Now, though I cannot seem to find a reference, I have a vague memory that it was Murray Rothbard who observed that the really neat thing about this argument is that you can do exactly the same thing with any accounting identity. Let’s start with this one:

### Judgment Calls

If you need further proof that a human being is a close cousin to a chimpanzee, you need look no farther than the design of the American justice system.

Debra Nelson, the judge in the George Zimmerman murder case, has disallowed testimony from audio experts about whether that’s Zimmerman or the deceased Trayvon Martin who can be heard screaming on the 911 tape. That matters, because much of what’s in dispute here is the question of who attacked whom.

One prosecution expert was prepared to testify that the screams are Martin’s, and another that they are at least not Zimmerman’s. Defense experts were prepared to dispute those claims. They made their arguments in front of the judge for several days, whereupon she ruled that the jury won’t be allowed to hear any of it.

The judge’s concern was that there is no good evidence that the experts’ techniques are reliable. That might be true. But who should be making that call — the judge or the jury?

There is, I think, an excellent case to be made that juries are, by and large, incompetent (or at least less competent than judges) to determine what constitutes a plausible argument by an audio expert. But if you buy that argument, I think you’ll be pretty much forced to conclude that the jury is also incompetent to reach a verdict. If that’s your view, we shouldn’t have juries in the first place.

### Hate Crimes in Black and White

Which should the law treat more severely: Killing a guy because he cut you off in traffic or killing a guy because you don’t like his race?

Elsewhere on the web (link omitted because the source is the invitation-only blog of a personal friend), I read the following:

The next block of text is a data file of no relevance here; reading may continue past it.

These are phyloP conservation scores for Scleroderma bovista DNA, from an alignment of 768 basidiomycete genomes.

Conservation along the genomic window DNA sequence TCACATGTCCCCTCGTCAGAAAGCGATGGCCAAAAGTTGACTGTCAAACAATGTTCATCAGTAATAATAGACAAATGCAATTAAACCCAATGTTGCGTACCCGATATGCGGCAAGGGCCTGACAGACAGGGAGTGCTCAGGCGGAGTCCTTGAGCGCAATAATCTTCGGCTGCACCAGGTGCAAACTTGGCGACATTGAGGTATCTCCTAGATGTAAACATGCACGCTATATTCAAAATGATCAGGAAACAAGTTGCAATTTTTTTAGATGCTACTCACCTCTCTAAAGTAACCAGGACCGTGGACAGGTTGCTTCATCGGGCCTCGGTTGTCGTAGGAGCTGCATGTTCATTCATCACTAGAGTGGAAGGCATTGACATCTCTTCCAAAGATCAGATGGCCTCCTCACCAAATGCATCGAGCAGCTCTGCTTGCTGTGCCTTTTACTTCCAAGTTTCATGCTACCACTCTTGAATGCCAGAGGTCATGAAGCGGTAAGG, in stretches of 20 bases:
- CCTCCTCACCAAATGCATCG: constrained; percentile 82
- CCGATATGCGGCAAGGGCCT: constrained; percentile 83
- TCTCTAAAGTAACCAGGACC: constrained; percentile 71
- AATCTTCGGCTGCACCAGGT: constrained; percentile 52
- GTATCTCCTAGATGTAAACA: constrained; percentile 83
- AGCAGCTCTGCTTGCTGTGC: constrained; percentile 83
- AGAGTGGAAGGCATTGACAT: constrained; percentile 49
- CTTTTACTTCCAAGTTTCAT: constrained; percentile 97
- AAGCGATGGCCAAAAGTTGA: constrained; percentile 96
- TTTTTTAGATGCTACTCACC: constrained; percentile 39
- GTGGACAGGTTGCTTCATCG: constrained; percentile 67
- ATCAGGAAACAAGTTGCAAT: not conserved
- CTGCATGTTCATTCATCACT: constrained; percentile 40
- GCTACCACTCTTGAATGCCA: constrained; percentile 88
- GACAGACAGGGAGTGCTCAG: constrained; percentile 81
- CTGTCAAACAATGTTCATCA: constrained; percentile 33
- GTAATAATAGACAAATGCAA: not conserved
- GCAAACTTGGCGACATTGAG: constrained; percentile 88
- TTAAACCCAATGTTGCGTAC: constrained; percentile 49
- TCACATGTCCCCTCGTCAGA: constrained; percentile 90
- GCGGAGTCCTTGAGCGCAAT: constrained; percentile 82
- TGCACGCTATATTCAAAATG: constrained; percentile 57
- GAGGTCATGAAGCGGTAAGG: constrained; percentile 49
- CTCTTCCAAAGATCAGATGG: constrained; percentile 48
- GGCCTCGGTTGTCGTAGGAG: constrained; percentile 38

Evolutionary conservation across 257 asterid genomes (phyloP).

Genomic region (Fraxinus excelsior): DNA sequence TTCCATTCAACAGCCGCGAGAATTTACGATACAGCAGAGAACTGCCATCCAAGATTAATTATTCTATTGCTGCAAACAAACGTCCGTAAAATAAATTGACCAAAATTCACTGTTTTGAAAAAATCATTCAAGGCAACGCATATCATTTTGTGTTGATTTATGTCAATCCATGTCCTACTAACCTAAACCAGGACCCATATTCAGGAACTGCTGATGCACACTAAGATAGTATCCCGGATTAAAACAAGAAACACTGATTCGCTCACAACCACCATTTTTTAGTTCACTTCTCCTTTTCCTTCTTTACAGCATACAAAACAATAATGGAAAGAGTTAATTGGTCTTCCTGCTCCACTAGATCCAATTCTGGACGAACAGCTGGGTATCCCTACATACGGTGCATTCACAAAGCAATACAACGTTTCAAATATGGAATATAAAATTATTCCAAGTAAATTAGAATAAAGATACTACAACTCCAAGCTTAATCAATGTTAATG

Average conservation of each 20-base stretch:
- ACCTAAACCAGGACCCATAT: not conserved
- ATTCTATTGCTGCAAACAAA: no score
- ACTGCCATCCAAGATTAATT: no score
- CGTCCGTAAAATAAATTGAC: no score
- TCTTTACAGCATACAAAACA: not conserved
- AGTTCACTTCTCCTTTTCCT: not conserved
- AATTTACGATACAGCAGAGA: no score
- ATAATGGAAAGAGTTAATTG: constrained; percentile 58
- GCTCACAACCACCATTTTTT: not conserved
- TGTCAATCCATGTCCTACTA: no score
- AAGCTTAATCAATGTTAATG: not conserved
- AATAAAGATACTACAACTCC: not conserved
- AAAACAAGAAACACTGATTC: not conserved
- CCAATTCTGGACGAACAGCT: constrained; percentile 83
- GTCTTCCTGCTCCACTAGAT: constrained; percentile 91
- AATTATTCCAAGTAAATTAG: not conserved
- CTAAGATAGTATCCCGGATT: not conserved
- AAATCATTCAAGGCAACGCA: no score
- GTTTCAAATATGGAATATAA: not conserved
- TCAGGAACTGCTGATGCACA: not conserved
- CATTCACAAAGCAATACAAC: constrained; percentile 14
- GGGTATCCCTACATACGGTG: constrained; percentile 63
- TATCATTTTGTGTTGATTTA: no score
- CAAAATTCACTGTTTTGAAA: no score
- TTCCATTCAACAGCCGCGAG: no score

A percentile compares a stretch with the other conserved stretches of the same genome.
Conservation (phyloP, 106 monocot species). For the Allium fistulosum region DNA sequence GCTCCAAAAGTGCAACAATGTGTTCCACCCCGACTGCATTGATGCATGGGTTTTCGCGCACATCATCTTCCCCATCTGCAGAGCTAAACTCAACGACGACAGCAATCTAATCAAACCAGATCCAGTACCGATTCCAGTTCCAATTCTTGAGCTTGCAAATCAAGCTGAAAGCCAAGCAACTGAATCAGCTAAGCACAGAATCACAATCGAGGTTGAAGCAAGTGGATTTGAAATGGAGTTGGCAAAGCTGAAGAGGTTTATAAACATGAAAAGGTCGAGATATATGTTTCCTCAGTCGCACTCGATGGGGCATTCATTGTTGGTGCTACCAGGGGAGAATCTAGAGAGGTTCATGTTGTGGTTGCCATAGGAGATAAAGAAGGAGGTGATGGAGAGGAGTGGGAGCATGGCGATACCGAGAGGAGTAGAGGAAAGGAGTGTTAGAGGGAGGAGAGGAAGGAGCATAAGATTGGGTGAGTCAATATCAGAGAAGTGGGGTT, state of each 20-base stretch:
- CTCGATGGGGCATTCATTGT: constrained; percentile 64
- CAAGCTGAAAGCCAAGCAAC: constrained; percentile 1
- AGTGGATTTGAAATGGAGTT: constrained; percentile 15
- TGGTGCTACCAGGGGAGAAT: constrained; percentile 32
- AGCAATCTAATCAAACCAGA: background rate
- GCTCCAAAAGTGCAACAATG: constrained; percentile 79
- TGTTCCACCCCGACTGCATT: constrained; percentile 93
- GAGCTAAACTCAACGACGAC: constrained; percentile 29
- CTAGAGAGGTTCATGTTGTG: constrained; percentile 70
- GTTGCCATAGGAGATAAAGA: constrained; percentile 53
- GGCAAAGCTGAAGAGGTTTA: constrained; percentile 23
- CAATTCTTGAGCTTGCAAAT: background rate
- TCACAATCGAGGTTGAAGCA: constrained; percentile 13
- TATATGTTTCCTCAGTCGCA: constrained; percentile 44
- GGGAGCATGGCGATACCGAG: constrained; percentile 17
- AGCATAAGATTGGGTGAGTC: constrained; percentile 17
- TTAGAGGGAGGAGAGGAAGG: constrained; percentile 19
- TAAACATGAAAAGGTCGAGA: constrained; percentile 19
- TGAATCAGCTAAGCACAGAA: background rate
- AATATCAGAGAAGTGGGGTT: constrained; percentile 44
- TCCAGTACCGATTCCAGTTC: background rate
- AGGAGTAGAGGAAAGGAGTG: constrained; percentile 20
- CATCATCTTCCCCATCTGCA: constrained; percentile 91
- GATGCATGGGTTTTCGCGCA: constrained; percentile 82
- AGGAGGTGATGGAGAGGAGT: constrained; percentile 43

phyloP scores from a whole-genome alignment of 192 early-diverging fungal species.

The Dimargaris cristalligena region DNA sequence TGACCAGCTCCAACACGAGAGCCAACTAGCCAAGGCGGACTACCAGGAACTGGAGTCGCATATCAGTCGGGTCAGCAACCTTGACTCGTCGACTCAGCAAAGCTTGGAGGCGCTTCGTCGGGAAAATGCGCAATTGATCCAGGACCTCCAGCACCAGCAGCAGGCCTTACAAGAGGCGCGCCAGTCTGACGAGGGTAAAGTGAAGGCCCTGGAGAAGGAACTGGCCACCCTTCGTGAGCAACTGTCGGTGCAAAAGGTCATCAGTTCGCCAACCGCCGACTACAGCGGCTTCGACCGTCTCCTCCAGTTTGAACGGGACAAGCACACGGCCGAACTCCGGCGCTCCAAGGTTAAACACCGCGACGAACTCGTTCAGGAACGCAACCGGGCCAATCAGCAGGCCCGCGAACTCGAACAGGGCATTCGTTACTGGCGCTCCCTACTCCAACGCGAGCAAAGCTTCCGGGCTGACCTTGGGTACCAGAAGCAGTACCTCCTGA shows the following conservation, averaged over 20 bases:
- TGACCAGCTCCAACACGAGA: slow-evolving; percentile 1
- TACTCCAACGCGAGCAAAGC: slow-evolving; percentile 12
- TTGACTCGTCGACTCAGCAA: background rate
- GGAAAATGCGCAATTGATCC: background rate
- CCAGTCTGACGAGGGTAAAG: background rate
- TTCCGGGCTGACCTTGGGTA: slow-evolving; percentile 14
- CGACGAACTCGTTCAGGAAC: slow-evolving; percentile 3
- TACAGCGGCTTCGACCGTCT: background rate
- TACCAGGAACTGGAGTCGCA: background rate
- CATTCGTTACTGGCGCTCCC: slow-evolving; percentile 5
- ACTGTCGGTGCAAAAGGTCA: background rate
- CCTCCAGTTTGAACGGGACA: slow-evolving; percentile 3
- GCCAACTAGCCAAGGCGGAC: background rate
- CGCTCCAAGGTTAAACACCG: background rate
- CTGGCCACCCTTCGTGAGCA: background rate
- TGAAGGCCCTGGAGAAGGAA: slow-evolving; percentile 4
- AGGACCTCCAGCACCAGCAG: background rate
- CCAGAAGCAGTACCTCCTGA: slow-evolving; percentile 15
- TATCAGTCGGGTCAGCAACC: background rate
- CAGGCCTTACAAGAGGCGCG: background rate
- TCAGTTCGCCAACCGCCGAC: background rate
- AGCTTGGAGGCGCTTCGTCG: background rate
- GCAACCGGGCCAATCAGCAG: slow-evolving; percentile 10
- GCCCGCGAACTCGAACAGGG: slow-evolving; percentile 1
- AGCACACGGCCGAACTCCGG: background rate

In the former case, you’re a danger to the person who wronged you. In the latter, you’re a danger to tens of millions of people, and that’s just in the US.

Hate crimes are different because the perp’s target list is vastly larger, with the built-in implication of recidivism.

There’s so much wrong with this I’m not sure where to begin. First of all, when a guy kills another guy for cutting him off in traffic, I’m inclined to think the likelihood of recidivism is pretty high. It’s not like nobody’s ever going to piss him off again. Second of all, I’d think that severity of punishment should be tied primarily to its effectiveness as a deterrent to others, not as a deterrent to recidivism. We can deal with recidivism partly by keeping an eye on past offenders, but when it comes to deterring unknown others, punishment is all we’ve got.

But I mention those issues only in passing on my way to what I think is the really interesting question, namely: Which is more harmful? Targeting a specific individual for death or targeting a randomly chosen representative of some race?

And while we’re at it: Which is more harmful? Targeting someone for being black, or for being white?

Some thoughts:

### Basic Confusion

Andre Weil was a towering figure in 20th century mathematics, his book on Basic Number Theory being just one of his many immortal contributions. (The title is something of a joke; this is a pathbreaking treatise at a very advanced level.)

None of which explains why today, fifteen years after Weil’s death, I received an email from the mathematical publisher Springer-Verlag that reads:

Dear Andre Weil,

We are writing today regarding your book *Basic Number Theory (ISBN: 978-3-662-05980-7), and to let you know about our plans
for an electronic archive, the Springer Book Archives.

Your author benefits at a glance:

- Your book will be digitized and become an eBook, published on SpringerLink, our online platform, and for e-reading devices such as the Kindle or iPad.

- Your book can never go ‘out-of-print’ and will be preserved for future generations of scientists.

- You will be provided with free access to the electronic version of your book once it is included in the archive.

- You will receive royalties, or can choose to waive them in support of charitable organizations such as INASP or Research4Life,

Please go to the following website and select your preferred royalty option.

[URL deleted]

Yours sincerely,

[Etc.]

### The Story Darkens

It turns out that last week’s tag-team smear of a young Heritage Foundation economist, executed by Senator Sheldon Whitehouse of Rhode Island and his lackey Paul Krugman of the New York Times, was even worse than we knew.

As you’ll recall, Salim Furth of the Heritage Foundation testified before the Senate Budget Committee, accurately presenting data on economic policy changes in various countries for the years 2007-2012. Then Senator Whitehouse, cheered on by Paul Krugman, spent eight minutes excoriating Furth for inventing those numbers — the sort of accusation which, if it were taken seriously, would surely destroy Furth’s career. (As well it ought to, if it had contained a grain of truth.)